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Is it a crime to erase footage of a hazing fatal accident?

Moderator:  I see this trial as an important case.  Clearly, in previous deaths, perpetrators have gotten away with “cleaning up” a death site, thereby destroying evidence.

Excerpt:

The jury trial for Braxton Becker, a former member and the house manager of Penn State’s now defunct Beta Theta Pi fraternity, began Tuesday. It’s the first jury trial in the case related to the hazing death of Penn State student Timothy Piazza in 2017. Becker allegedly deleted security camera footage of the fraternity house basement.

Piazza suffered fatal injuries during the fraternity’s spring 2017 bid acceptance night. His death prompted Pennsylvania to impose stricter antihazing laws and the university to begin Greek life reform. More than two dozen former fraternity brothers have been implicated in both the criminal and civil cases related to Piazza’s death.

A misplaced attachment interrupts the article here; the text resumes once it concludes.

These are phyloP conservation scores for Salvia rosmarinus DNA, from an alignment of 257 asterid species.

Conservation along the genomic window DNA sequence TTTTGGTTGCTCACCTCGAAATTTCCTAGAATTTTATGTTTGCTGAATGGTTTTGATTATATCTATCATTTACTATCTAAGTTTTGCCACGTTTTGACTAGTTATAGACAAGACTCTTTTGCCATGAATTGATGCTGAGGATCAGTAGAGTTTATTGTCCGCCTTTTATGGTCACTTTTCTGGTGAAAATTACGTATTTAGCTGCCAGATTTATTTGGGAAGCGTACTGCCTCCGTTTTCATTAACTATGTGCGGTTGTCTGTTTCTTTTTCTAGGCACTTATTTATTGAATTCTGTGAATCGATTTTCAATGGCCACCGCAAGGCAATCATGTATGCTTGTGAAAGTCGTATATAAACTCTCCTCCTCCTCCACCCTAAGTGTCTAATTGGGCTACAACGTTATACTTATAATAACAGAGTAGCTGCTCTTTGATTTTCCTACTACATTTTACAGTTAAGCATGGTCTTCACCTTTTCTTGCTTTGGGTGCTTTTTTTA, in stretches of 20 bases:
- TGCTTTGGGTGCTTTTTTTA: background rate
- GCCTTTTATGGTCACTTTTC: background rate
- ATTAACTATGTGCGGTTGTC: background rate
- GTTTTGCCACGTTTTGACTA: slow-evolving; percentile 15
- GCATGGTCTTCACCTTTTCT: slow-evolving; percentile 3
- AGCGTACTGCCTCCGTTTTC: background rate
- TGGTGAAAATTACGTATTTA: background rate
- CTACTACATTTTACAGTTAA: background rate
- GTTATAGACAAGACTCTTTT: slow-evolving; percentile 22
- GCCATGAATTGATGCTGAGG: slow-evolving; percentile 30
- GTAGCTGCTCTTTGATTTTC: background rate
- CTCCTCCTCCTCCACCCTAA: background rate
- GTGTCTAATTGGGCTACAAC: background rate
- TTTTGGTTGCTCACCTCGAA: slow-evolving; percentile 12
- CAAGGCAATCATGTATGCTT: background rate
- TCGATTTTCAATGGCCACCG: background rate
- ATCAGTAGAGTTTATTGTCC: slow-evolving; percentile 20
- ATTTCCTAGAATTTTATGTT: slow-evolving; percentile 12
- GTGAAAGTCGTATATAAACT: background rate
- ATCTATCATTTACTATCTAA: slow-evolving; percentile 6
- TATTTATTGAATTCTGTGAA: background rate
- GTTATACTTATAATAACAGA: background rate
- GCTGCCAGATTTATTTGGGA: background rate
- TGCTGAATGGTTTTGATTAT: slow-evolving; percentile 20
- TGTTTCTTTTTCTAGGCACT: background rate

Citing the exchange of text and GroupMe messages among Becker and other former Beta Theta Pi brothers, prosecutors from the state Attorney General’s office want to prove that Becker tampered with evidence, obstructed justice and hindered apprehension.

“I can see if I can erase last night,” Becker wrote the day after Piazza’s fall down a flight of stairs, in a message read aloud at trial by Deputy Attorney General Megan Madaffari. Madaffari said Becker showed “willingness to delete the video” and left police investigating for months without knowing about the surveillance footage that was allegedly deleted.

Karen Muir, Becker’s defense attorney, reminded the jury that the burden to prove beyond reasonable doubt is on prosecutors and said they hadn’t met their burden.

By Hank Nuwer

Hank Nuwer is the Indiana-based author of Broken Pledges: The Deadly Rite of Hazing, High School Hazing, Wrongs of Passage and The Hazing Reader. He has written articles or columns on hazing for the Sunday Times of India, Toronto Globe & Mail, Harper's Magazine, Orlando Sentinel, The Chronicle of Higher Education and the New York Times Sunday Magazine. His new book is Hazing: Destroying Young Lives from Indiana University Press.

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